FlexRay Transceiver Behavior Modeling for Virtual Hardware Prototyping and Verification of Vehicle FlexRay Network Topologies 2010-01-0690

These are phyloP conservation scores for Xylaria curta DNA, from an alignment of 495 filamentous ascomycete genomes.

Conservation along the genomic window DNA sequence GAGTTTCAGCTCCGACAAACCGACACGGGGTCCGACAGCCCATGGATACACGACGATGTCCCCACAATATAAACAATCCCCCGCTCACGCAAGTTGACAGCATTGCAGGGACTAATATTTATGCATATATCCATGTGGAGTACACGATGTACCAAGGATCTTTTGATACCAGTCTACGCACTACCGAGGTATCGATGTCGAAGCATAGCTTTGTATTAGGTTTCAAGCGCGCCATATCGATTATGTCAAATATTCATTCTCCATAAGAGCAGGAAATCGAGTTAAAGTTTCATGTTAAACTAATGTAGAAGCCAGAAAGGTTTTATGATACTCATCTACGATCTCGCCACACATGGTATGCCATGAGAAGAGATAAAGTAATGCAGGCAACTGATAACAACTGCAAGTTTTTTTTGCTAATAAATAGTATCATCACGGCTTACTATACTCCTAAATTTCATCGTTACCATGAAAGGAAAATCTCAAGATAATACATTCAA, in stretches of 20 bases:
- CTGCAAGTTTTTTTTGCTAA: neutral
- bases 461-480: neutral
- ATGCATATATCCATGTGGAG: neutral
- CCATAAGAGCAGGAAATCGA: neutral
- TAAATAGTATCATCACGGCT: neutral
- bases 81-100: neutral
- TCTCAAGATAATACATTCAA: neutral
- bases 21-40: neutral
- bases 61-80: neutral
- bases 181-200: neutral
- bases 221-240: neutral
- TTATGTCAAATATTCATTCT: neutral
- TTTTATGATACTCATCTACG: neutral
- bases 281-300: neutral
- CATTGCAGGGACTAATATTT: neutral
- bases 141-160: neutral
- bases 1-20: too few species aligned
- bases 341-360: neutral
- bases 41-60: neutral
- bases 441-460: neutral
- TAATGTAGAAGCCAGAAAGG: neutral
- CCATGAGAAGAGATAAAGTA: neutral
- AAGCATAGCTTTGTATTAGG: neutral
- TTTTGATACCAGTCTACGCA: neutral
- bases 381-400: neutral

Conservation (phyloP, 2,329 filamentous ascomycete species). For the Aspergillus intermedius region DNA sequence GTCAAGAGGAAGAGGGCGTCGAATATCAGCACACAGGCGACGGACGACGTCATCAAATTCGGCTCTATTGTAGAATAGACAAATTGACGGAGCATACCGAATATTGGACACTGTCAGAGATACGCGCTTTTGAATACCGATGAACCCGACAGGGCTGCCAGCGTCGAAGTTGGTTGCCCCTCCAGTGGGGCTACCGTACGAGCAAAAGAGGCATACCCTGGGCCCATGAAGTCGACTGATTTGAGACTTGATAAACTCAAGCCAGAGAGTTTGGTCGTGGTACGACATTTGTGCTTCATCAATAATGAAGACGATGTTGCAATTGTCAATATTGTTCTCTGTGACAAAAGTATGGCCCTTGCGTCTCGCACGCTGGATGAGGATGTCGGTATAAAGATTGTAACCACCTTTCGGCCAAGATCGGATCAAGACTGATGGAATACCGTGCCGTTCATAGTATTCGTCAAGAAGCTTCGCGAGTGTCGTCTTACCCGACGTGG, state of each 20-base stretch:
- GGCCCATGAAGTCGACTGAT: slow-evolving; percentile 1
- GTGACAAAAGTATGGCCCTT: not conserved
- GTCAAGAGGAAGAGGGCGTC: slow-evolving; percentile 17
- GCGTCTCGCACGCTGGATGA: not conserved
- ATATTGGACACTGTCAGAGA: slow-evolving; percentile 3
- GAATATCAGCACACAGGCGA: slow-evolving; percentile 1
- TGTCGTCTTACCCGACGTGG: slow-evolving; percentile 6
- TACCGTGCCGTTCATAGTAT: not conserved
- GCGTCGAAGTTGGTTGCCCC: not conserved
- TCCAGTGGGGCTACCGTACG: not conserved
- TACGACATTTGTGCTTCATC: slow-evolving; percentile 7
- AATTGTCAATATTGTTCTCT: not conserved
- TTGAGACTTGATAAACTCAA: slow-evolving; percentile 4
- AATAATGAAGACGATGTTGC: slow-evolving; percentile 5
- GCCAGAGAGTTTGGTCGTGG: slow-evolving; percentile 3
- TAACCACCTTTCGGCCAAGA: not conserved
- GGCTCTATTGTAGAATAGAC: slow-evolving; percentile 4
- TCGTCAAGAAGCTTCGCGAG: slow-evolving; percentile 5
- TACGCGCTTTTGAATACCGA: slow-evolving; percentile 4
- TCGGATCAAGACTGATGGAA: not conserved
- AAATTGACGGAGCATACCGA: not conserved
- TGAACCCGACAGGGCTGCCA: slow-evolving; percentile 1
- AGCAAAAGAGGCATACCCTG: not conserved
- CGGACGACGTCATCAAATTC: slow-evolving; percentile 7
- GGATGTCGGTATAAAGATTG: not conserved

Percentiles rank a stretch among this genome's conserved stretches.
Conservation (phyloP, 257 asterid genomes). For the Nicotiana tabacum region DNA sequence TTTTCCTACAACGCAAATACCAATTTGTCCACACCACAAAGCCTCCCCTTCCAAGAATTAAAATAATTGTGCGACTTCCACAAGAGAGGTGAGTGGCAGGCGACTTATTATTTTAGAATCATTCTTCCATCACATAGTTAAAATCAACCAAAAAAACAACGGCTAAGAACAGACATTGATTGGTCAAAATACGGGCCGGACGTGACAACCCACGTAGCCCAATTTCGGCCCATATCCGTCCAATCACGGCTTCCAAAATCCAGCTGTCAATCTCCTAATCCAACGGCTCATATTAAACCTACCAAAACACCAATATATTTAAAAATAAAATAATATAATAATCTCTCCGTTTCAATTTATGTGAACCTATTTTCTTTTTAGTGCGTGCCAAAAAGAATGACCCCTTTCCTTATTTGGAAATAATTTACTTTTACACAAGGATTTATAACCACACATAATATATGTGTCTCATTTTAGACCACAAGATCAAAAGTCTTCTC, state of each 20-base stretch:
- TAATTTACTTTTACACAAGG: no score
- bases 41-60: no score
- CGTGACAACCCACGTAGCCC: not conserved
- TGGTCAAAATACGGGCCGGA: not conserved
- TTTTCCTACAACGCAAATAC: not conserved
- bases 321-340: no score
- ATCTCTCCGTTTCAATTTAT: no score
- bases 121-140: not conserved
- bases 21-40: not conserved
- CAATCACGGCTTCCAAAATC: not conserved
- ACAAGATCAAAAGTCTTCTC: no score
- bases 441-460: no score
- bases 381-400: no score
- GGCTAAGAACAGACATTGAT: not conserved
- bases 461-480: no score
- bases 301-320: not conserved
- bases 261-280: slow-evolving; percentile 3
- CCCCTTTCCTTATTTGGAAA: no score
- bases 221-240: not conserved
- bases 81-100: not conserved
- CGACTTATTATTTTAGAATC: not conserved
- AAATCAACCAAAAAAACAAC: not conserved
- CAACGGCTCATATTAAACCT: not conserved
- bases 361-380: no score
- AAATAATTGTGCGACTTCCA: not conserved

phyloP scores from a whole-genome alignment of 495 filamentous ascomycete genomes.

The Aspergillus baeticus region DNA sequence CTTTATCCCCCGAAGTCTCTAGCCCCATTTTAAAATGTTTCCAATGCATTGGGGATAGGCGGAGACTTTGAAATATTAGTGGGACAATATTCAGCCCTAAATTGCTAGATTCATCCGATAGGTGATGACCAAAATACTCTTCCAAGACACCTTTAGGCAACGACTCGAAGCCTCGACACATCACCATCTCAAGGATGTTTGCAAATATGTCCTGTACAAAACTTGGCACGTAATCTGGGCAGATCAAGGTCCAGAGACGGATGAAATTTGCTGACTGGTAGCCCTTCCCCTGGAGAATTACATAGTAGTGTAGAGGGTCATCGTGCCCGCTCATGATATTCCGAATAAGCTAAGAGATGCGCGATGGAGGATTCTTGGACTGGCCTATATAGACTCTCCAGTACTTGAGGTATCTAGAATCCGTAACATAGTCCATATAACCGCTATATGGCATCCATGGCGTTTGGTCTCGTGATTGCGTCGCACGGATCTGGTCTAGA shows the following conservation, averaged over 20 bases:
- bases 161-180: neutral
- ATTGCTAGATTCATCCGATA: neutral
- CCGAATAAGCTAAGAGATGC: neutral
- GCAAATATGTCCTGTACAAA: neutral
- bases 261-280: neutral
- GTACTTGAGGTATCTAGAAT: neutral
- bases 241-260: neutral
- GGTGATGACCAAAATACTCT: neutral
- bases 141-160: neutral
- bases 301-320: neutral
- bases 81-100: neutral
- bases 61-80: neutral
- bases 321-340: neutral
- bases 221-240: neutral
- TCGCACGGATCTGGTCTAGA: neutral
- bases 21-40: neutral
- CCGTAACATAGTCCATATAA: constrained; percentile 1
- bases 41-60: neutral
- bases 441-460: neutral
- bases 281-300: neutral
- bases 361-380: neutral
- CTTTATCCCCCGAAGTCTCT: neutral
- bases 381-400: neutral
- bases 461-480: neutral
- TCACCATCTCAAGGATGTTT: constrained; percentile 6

FlexRay is an emerging communication technology used within Automotive In-Vehicle networking applications. However consideration of environmental variations, as well as device and overall system tolerances make development of a robust FlexRay network a daunting task. Even if the hardware prototype was available it may not be practical nor possible, to test and measure all the possible variations of network performance over this large multidimensional parameter space. But if simulation via a virtual hardware prototype accurately captured the FlexRay physical layer implementation concept, worst-case scenarios and corner cases could be efficiently investigated in face of any random or user selected combination of device and system variations. For simulation to be a viable option, the models for all the network components need to be available. A crucial component is the complex multifunctional FlexRay transceiver, as this device significantly impacts the quality of the overall network implementation and the signal integrity of the topology. This paper illustrates techniques employed to model the TJA1080 FlexRay transceiver, which was selected as it is well-known and entrenched in FlexRay design communities worldwide. Mixed-Signal Hardware Description Language (MSHDL) and macro-modeling techniques will demonstrate how it is possible to rapidly develop building blocks, which are assembled to construct a simulation component model that mirrors in entirety all the TJA1080 functionality. Because the features of the device are extensive, a diagnostic mode is inserted to permit observation of all relevant transitions and mode activity within its internal state machine. This enhances the value and efficiency of simulation as a tool for debugging the implementation of the FlexRay transceiver within the network configuration. Due to temperature dependent asymmetries of the receiver and transmitter stages, consideration of dynamic temperature effects is important, and to account for manufacturing process variations, statistical modeling is implemented. Finally validation of the simulated TJA1080 transceiver component model against physical measurements is presented.